4) US cashiers are chatty-cathy's (or chatty-charlies) with you as they pack your goods in your no-additional-cost paper or plastic bags ... German check-out cashiers say practically nothing to you as they swipe your goods and toss them out of your reach before you can bag them in the plastic or cloth tote for which you were charged.

Wednesday, October 15, 2008

I'm Back
Sorry, C.N. !

I'm back ... The markets may now resume their correction. Sorry C.N.

It's amazing how easy it is to slip back to American life in just 36 hours. I was there for business, so I didn't get to do as much personal stuff as I would like, but I squeezed some into the schedule. You can sleep on the plane, right?

What is funny is going back to the hotel and seeing all the room-service trays outside the doors. I forgot about that aspect of US business travel ... over here we go out, back there they seem to go back to the room and watch TV.

Well, time to go to the office ... ugh! If I didn't like my job, I might hate it.

Monday, October 13, 2008

At the Risk of Being Immodest ....

I came back to the US today, and the Dow closed up 936 points ... coincidence???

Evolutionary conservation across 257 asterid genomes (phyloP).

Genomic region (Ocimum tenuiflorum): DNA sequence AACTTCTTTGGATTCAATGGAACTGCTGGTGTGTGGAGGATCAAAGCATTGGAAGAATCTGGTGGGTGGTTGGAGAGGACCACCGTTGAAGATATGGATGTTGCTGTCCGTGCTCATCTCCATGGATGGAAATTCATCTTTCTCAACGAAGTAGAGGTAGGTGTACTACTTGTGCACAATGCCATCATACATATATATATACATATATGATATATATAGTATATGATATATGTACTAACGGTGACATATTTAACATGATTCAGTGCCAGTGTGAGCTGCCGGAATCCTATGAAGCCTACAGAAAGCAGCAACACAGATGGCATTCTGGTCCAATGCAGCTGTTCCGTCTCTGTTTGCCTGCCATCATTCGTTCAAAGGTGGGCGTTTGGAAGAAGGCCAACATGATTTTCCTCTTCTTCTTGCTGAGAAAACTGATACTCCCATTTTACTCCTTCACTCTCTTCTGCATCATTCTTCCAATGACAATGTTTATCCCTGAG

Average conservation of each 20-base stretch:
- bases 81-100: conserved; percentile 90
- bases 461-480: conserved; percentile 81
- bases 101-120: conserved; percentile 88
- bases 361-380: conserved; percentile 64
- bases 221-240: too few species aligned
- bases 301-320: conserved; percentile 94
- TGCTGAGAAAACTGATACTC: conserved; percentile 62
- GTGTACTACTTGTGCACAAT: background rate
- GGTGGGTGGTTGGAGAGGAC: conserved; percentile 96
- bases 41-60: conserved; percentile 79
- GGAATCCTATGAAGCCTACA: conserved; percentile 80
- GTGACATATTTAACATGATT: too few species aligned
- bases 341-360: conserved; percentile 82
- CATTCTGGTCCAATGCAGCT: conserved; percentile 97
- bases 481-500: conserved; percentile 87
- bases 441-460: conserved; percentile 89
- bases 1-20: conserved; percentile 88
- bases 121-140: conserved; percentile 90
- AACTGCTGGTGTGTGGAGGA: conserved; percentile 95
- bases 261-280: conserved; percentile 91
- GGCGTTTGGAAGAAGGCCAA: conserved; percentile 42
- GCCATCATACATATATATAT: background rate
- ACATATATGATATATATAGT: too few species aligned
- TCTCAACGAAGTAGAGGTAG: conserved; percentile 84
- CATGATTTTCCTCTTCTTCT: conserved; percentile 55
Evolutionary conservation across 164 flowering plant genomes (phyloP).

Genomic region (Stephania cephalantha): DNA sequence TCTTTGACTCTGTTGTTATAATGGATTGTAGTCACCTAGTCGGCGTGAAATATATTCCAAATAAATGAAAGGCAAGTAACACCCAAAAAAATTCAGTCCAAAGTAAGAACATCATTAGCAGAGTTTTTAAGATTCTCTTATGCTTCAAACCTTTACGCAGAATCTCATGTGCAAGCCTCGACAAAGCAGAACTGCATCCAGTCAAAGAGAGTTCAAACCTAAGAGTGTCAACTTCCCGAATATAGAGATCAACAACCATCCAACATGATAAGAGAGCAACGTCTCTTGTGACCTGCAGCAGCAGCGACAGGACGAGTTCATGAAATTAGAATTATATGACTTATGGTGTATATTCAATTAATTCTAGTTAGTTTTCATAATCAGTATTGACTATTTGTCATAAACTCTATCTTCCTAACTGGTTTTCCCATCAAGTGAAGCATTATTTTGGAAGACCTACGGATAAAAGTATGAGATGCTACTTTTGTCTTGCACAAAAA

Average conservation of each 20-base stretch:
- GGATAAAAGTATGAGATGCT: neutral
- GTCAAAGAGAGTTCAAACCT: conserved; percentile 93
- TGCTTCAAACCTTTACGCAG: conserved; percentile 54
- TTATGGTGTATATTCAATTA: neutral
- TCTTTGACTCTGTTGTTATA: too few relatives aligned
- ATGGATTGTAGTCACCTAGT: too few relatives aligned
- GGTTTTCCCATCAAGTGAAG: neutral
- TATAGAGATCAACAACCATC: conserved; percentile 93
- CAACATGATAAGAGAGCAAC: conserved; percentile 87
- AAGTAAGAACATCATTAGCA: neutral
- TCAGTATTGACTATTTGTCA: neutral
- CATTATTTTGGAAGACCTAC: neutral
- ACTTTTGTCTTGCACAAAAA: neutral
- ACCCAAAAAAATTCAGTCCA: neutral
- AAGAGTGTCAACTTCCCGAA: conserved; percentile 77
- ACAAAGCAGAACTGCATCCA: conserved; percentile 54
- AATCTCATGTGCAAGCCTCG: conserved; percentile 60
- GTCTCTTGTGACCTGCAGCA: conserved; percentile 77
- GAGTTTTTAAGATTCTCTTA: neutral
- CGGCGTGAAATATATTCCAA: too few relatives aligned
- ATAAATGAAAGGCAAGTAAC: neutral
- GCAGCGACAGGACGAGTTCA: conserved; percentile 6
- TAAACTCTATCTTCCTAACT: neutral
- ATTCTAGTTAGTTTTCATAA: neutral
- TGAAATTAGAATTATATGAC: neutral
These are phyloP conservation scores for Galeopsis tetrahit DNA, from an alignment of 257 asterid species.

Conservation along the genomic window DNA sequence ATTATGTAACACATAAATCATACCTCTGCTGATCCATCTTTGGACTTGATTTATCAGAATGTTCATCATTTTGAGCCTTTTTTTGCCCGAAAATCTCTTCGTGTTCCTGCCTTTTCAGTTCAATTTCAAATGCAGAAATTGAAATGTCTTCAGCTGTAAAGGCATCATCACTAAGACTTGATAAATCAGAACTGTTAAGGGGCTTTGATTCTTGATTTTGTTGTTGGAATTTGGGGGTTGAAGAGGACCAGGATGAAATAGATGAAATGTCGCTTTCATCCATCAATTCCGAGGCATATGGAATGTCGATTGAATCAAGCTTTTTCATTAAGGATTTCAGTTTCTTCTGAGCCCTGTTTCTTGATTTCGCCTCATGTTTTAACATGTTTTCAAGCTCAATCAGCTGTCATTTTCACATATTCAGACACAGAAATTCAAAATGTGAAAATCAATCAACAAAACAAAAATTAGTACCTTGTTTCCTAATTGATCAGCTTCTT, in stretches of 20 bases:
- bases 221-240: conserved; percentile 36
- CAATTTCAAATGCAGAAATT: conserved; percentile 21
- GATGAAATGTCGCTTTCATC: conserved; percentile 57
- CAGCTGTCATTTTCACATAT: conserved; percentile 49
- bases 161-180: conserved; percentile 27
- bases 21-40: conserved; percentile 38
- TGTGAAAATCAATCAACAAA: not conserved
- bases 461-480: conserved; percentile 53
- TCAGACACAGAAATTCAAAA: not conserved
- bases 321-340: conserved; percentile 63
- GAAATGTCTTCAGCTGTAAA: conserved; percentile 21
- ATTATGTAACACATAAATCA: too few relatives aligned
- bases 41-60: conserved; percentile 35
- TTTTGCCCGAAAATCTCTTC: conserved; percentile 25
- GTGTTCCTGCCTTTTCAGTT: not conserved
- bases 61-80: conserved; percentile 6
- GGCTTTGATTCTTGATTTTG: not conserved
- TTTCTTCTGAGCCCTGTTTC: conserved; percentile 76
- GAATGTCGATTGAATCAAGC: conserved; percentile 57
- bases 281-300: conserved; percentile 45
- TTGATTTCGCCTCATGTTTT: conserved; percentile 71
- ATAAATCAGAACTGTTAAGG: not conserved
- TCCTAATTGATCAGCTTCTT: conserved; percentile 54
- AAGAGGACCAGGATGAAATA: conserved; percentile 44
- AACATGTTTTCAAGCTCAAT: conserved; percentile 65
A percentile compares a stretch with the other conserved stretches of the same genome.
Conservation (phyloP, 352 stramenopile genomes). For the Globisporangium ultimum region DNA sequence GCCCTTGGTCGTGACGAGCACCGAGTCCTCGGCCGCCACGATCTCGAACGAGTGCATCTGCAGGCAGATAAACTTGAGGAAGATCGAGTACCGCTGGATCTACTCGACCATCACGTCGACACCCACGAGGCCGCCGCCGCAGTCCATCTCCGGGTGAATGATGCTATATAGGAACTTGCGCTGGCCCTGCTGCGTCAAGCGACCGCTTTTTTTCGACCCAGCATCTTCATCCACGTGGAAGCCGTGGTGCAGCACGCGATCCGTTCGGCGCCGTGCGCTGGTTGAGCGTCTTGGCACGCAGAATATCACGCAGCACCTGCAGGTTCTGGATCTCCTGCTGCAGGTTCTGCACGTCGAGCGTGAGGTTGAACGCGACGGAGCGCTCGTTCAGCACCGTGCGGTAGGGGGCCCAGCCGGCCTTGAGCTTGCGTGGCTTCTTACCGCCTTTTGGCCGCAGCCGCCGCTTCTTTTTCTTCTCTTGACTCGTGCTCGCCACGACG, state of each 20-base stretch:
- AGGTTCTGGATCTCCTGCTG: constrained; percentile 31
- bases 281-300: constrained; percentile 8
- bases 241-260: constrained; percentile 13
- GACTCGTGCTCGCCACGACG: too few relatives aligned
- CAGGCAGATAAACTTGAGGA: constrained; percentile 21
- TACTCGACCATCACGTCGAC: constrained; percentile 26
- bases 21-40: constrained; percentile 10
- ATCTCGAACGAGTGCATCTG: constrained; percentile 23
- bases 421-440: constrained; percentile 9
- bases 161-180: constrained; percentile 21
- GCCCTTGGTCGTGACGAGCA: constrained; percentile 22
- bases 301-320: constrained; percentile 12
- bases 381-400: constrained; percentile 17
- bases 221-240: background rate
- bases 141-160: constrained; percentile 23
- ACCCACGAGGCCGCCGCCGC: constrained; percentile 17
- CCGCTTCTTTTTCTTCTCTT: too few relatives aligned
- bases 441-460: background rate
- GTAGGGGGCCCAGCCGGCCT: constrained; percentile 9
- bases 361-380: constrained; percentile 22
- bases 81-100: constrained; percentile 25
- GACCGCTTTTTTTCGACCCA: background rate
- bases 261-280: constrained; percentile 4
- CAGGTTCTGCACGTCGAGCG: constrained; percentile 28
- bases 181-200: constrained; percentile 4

Friday, October 10, 2008

Things I Thought I Would Never Say

So we're all gathered around the Bloomberg screens to watch the Chimp give the same tired old speech about the markets' continuing melt down today and what his administration is doing about it, and my boss turns to me and says, "We could buy GM now." He means the whole company.

Me: "You don't want to do that ... you don't want to inherit their pensions and other obligations."

So he fires back, "I just want to give you a chance to add a couple digits to your portfolio."

Me: "You know, after the first billion or so, it really all starts to look the same."

Thursday, October 09, 2008

Fed to Bypass Banks
Airdrops of Cash Directly to Sub-prime Victims Start Today

Photo Source: US Air Force Link,
Washington -- In a move that literally went over the heads of the Treasury Department, the Fed announced today that it will start air-dropping cash directly to the populace of the US in the hope that their spending will jump-start the faltering Bush economy.

"It's clear from market movements over the past week that the Treasury Plan ... the Paulson Plan ... is a non-starter," stated Federal Reserve Chairman, Ben "Helicopter" Bernanke. "It appears that the Banks are the problem, and the solution therefore is to take them out of the loop."

Disappointed that the banking system might never restart the lending of money, no matter how many trillions of dollars had been pumped into it, the Fed decided that a massive air-drop of $20 bills over the Continental US was perhaps the best measure to boost consumer confidence.

Another Fed source, quoted on background, offered the following: "Banks, Wall Street, stocks, bonds, savings accounts ... whatever. That stuff is like so 1990's. My Grandma had that stuff. The future is people trading stuff directly with one another over the internet, like on e-bay. By the time people realize what the dollar is worth, they'll embrace that paradigm. But for now we just have to get them through the next thirty days."